October 21, 2016

Morning Rituals

I was never a morning person, until I was. If you think you may be turning into a morning person, too, here are some ways to make the best of it. 

As I've gotten older, my internal clock has been reset. I find myself waking long before the alarm clock, even when I wish I could get in a few extra winks. Now that I know what I know, I actually prefer it. The house is quiet and I'm able to get a lot done before everyone else is the house is awake. In fact, the start to a great day is to wake earlier than you need to. The peace and quiet you experience just before the sun has risen gives you the opportunity to just be. 

There is no caffeine involved in my morning routine. I drink water, and if I'm lucky, a glass of lemon water to help detox my system and rehydrate my body. I really feel the key to healthy living is drinking lots of water. Give it a week and see how much better you feel. 

Then it's time for a stretch. Stretching your body wakes up your muscles. You don't have to do anything overstimulating, just a few easy yoga poses or simply raise your arms over your head, arch your back, and gracefully swoop down to the floor for a few minutes each day. If you're so inclined, you can start a morning exercise routine as well. Not only will this wake you up, you can check it off your list. I start to wind down sometime around 4:00, so it's imperative that I get exercise in before noon on most days and before the excuses begin. 

Listen to music or read. This is your time to do whatever makes your soul sing. Choose carefully. Some days you might want something light and relaxing, while other days you'll want to find something more upbeat and inspiring to jumpstart the day.

I need to eat breakfast. You need to eat breakfast. It really is the most important meal of the day. I suggest something with protein and lots of vitamins. Low-fat yogurt and a banana always works for me, but I also need a few carbs. Remember, you're fueling your body after a long fast.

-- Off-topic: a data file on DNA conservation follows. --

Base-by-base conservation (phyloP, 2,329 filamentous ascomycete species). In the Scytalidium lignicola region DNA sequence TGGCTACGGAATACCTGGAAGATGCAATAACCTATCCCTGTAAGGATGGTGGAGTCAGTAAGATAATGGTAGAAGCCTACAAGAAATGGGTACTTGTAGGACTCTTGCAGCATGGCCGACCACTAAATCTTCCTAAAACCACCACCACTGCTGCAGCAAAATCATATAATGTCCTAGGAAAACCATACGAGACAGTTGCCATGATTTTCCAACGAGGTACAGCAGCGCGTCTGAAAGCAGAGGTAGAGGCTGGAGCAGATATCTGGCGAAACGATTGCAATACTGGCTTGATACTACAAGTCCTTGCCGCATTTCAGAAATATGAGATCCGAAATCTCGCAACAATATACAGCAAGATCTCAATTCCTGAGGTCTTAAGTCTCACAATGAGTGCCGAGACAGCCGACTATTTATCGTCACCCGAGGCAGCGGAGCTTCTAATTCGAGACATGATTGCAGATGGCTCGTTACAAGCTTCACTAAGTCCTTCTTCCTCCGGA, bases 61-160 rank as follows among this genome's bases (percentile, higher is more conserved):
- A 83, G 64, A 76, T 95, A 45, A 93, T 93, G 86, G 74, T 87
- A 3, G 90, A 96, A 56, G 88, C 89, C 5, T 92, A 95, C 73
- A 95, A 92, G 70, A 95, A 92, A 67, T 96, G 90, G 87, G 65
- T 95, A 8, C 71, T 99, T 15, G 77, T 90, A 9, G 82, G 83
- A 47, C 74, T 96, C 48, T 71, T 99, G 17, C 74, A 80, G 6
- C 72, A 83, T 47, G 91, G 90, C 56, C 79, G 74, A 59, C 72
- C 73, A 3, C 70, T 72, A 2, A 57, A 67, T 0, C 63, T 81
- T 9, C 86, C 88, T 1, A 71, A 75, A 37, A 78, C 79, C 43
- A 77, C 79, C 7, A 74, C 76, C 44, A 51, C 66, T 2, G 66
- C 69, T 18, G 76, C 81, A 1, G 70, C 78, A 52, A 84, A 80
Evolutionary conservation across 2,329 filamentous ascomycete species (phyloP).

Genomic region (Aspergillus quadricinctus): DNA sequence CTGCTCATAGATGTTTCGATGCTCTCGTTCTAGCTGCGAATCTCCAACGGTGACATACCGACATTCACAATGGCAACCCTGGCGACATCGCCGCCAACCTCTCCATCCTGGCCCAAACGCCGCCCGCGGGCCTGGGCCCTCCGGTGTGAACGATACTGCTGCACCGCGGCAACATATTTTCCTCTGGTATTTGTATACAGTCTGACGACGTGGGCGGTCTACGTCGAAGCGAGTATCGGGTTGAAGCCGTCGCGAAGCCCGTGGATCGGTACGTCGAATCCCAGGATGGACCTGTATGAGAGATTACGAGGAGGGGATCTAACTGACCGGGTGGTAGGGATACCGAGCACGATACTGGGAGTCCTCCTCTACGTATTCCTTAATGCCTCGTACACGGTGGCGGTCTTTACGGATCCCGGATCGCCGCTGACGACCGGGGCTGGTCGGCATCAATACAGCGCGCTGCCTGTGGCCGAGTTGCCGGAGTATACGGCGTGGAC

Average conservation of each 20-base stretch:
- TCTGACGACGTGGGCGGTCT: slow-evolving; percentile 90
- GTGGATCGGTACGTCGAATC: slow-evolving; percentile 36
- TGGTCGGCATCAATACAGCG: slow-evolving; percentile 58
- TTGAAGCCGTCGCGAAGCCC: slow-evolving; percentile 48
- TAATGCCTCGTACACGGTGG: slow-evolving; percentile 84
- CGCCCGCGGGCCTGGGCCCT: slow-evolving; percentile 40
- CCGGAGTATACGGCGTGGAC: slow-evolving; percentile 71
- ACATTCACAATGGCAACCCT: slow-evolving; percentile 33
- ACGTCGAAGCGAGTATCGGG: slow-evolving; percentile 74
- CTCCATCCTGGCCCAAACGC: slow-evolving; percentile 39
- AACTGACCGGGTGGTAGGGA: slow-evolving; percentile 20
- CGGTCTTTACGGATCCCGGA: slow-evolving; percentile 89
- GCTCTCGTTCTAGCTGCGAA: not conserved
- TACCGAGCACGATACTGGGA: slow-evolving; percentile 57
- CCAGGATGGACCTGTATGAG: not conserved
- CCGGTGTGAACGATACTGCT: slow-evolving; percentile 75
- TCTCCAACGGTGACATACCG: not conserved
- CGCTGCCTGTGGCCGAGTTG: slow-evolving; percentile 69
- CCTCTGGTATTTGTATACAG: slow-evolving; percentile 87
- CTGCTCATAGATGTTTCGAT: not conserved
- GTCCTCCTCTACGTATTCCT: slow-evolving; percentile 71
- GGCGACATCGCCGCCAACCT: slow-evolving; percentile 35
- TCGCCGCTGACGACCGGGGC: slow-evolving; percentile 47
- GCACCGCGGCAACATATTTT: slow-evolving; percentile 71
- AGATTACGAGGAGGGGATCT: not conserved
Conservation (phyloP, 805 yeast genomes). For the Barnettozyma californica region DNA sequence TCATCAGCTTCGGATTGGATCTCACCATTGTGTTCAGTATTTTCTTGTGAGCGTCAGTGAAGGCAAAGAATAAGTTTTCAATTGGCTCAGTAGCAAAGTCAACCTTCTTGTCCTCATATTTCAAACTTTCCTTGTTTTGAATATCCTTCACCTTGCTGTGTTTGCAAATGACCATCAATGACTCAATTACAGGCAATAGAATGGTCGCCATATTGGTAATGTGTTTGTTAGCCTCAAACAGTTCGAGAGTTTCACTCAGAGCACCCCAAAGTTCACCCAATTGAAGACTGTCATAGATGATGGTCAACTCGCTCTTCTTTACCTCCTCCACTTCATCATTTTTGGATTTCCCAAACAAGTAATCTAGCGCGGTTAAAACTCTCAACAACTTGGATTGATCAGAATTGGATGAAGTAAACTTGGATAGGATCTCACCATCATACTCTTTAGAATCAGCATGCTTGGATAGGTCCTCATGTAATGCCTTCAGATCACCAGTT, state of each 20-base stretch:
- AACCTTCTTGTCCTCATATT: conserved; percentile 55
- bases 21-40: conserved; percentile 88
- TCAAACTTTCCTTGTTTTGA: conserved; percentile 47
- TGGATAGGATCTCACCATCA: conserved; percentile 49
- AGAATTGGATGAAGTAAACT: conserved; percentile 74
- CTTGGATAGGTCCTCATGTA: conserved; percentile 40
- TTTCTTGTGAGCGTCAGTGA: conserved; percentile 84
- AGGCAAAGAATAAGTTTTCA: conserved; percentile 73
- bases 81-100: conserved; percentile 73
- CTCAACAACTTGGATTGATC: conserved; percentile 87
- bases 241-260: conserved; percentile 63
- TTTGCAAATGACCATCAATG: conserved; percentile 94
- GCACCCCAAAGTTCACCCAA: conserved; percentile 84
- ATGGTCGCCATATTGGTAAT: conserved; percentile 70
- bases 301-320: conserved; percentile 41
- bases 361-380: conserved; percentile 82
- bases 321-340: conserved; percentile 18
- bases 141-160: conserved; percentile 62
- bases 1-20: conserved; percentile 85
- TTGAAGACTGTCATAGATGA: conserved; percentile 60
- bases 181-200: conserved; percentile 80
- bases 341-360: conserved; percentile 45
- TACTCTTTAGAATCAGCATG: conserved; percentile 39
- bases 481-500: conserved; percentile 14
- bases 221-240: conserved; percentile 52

Before you begin the rest of your day, take a few moments and close your eyes. Sit, relax, even meditate if you so choose. 

Now I plan. Out comes the list. Decide what you want to accomplish that day and do it. If your to-do list is anything like mine, you'll want to break it down into manageable chunks. Choose three things that can get done, and do them. Cross off three more things the next day and so on. We can all manage three.

Whether you're headed for work, or it's a Saturday and you have nothing better to do, this new morning routine will make you feel better. Introducing healthy habits, even in the smallest of ways, leads to a happier (healthier) you. 

P. S. You may also like Hormones!, Emotional Release, and Stress and Anxiety Triggers.

October 12, 2016

Totally Crushing Over

Gilmore Girls. Oh, and the beautiful set design.

As much as I appreciate modern amenities and the fabulous design elements of today, I am hopelessly lost in the past. I’ve had a love affair with late 90s and 2000s interiors since, well… the late 90s. Once the overdone interiors of the 80s was finally toned down, we were left with an eclectic mix of both high and low end materials. It’s a design aesthetic that I’ve held onto all these years later.

Even though Gilmore Girls premiered in October of 2000, the interiors are an distinct mix of the two decades. Whether you’re enamored with Lorelai’s comfortable kitsch, or the wonderfully vintage, yet classic feel of the Dragonfly Inn (my personal favorite), you can decorate with just about anything and make it work.

Although I gladly leave behind the cold minimalism of the early 90s, I embrace the return of bold wallpaper patterns, skirted tables, and brass hardware (antiqued for me), and I equally embrace the richer, deeper, and warmer colors of the 2000s. This particular decade was all about putting an individual stamp on your interiors, and that’s what good design has always been about.